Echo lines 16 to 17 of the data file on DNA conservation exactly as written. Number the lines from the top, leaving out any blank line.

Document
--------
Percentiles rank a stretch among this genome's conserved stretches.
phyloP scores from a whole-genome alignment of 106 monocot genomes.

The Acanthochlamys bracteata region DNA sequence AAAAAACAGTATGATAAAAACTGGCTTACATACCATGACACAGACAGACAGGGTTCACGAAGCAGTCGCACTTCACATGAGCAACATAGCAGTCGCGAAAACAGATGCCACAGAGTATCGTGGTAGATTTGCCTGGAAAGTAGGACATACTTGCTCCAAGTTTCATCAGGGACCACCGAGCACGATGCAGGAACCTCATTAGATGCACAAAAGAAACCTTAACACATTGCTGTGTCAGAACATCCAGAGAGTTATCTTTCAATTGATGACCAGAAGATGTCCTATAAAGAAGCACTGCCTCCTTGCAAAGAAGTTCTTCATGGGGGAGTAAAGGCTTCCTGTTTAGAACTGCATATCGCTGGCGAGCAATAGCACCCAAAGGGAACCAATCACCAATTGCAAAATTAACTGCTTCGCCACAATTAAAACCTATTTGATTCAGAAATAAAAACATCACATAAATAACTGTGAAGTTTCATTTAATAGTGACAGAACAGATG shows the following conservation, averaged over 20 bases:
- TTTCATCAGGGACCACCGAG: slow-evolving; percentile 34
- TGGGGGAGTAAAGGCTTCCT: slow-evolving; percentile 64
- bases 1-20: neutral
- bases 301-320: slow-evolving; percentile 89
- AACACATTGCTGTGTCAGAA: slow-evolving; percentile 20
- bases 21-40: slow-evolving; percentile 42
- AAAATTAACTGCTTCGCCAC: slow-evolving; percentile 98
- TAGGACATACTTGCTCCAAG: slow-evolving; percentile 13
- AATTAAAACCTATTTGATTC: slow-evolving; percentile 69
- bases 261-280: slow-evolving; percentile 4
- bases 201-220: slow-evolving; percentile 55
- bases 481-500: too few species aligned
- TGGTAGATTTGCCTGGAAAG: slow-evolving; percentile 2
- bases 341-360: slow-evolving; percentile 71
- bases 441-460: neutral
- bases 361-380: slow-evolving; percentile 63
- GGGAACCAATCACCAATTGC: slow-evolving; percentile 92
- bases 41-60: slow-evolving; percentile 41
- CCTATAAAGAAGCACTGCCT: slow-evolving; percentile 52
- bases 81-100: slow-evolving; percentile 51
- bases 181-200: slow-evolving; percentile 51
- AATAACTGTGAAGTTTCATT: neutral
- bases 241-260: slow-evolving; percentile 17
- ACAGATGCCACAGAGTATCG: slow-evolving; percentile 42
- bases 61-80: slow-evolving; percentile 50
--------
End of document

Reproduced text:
- TGGTAGATTTGCCTGGAAAG: slow-evolving; percentile 2
- bases 341-360: slow-evolving; percentile 71